The Return Of Paddling Season

Outrigger canoe season is back, and local clubs are looking for new paddlers to join the fun and fitness. Christian Marston Jr. photo

It’s just about that time for the state’s official sport to push its wa’a back into open waters as the Kaua’i outrigger paddling season reopens in early February. With the first race hosted on the West side during the Waimea Town Celebration, most of the island’s canoe clubs will reunite in the next week or two.

“The six-man outrigger canoe racing season begins Feb. 18, with long-distance races sponsored by different Kaua’i clubs around the island on most Saturdays,” says Hanalei Canoe Club secretary Mary Mair. The distance season then gives way to the sprints in midMay, leading up to the Garden Island Canoe Racing Association championships July 21.

Hanalei was the most successful of Kauai’s clubs during last year’s 60th annual state championship sprint series at Maui’s Hanakaoo Beach Park, capturing a gold medal in the Girls 18 & Under division. Niumalu’s Girls 12 & Under crew netted bronze at the event.

“Some paddlers have continued to paddle in the off-season in both six-man and one-man canoes, and will be rejoined by returning paddlers, new paddlers and youths at our annual meeting at the Hanalei Canoe Club,” says Mair.

The meeting is Feb. 4 at 10:30 a.m.

The North Shore club stresses its far-reaching membership that consists of paddlers age 8 to 80, as well as its invitation to new paddlers of all skill levels to join for a variety of reasons.

“The club began (in 1973) with a youth program that provided kids on the North Shore with a chance to learn and participate in a traditional sport,” says assistant secretary Julie Wallace. “The club has grown to include paddlers of all ages. Now it’s great to see a tiny tyke with a short, stubby paddle paddling his or her little heart out. And just as wonderful are our canoes filled with gray-haired kupuna.”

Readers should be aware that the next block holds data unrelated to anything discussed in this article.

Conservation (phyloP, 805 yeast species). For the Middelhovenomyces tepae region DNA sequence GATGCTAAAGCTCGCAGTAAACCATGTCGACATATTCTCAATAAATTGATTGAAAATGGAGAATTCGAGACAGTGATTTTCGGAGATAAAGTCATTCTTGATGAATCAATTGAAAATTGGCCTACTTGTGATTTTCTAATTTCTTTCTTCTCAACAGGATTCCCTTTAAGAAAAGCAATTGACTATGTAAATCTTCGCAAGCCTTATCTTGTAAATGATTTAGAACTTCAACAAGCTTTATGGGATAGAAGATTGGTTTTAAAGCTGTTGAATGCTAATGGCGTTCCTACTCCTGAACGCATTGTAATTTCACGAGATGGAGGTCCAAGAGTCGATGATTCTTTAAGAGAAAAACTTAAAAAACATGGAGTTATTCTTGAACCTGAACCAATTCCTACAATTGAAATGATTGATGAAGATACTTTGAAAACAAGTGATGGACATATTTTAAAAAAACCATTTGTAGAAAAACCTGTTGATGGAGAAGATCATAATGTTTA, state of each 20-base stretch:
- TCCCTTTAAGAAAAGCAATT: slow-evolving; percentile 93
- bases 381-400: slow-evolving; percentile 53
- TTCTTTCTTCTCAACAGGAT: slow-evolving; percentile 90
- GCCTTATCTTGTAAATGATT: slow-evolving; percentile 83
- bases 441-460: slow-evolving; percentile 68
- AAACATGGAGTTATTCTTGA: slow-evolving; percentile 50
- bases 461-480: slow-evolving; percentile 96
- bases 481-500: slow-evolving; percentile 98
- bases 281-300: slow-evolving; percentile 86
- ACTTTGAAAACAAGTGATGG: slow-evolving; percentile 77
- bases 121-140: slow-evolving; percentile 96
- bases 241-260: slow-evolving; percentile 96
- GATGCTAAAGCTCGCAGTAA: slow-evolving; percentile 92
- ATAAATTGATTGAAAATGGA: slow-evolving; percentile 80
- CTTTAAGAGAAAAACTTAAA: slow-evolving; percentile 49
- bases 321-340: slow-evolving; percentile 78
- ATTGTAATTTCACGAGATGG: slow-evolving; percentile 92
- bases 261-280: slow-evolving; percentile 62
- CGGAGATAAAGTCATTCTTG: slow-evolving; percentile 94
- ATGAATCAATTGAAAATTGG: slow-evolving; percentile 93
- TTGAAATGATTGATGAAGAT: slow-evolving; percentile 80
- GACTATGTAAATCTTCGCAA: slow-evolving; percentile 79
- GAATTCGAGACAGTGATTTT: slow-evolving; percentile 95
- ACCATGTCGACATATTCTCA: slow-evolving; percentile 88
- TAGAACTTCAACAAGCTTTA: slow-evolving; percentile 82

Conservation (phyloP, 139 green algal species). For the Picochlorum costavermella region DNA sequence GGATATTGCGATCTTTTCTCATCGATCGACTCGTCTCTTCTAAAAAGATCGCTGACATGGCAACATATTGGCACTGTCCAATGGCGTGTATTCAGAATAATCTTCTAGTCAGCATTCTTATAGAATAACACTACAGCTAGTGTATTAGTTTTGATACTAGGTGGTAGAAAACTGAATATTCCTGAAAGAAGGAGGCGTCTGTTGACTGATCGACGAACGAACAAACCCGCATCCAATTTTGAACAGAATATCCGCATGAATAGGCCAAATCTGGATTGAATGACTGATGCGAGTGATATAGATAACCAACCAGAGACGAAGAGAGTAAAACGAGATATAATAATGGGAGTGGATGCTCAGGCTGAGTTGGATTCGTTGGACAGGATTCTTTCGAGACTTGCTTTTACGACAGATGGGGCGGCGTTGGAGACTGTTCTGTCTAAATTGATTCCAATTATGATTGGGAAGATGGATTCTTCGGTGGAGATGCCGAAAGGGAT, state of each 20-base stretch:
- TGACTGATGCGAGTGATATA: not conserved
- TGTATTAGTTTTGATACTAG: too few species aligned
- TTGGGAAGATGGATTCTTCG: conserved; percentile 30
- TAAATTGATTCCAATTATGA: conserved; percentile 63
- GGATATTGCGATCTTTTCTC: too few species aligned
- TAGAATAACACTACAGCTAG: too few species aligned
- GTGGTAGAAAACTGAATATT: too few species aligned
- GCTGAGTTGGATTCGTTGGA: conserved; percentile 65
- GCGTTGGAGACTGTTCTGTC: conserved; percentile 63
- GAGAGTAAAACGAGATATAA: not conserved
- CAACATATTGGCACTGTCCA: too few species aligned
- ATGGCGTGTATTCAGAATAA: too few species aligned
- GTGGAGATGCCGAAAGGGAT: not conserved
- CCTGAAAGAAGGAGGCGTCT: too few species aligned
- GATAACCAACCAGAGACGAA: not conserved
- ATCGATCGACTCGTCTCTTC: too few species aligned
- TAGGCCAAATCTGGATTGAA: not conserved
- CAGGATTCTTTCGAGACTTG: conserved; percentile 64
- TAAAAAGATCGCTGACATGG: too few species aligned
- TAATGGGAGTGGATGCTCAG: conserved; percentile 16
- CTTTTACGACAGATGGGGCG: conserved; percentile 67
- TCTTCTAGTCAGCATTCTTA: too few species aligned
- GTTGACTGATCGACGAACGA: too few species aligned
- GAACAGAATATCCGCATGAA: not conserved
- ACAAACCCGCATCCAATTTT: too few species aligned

“The benefits are numerous,” adds Mair, “including experiencing traditional Hawaiian practices, being part of a community and exercising while enjoying the company of fellow paddlers.”

That camaraderie was on display last June 14 at Hanalei Bay as roughly 150 club members made up one of the 12 clubs participating in the day’s regatta. Wallace’s recollection of that day contains an obvious fondness that exhibits her passion without subtlety.

“At 7:45 or so, coaches are gathering kids, parents and paddlers of all sizes and ages for the opening ceremonies, beginning with an opening pule (prayer), followed by club songs and chants. Visitors to the beach are awed by the display of Hawaiian culture and spirit. The energy, athleticism, team spirit and community atmosphere will keep spectators enthralled throughout the day.”

Anyone wanting to be a part of that atmosphere has the opportunity to seek out their local club for the upcoming season. Practices for Hanalei commence the day after its annual meeting, as the women take to the water at 5 p.m. Feb. 5. Men follow at 5 p.m. Feb. 6. The youth program then begins in March.

“Kids, parents and grandparents paddling together give the North Shore community the continuity that is sometimes lacking in our hectic and fragmented society,” says Wallace.

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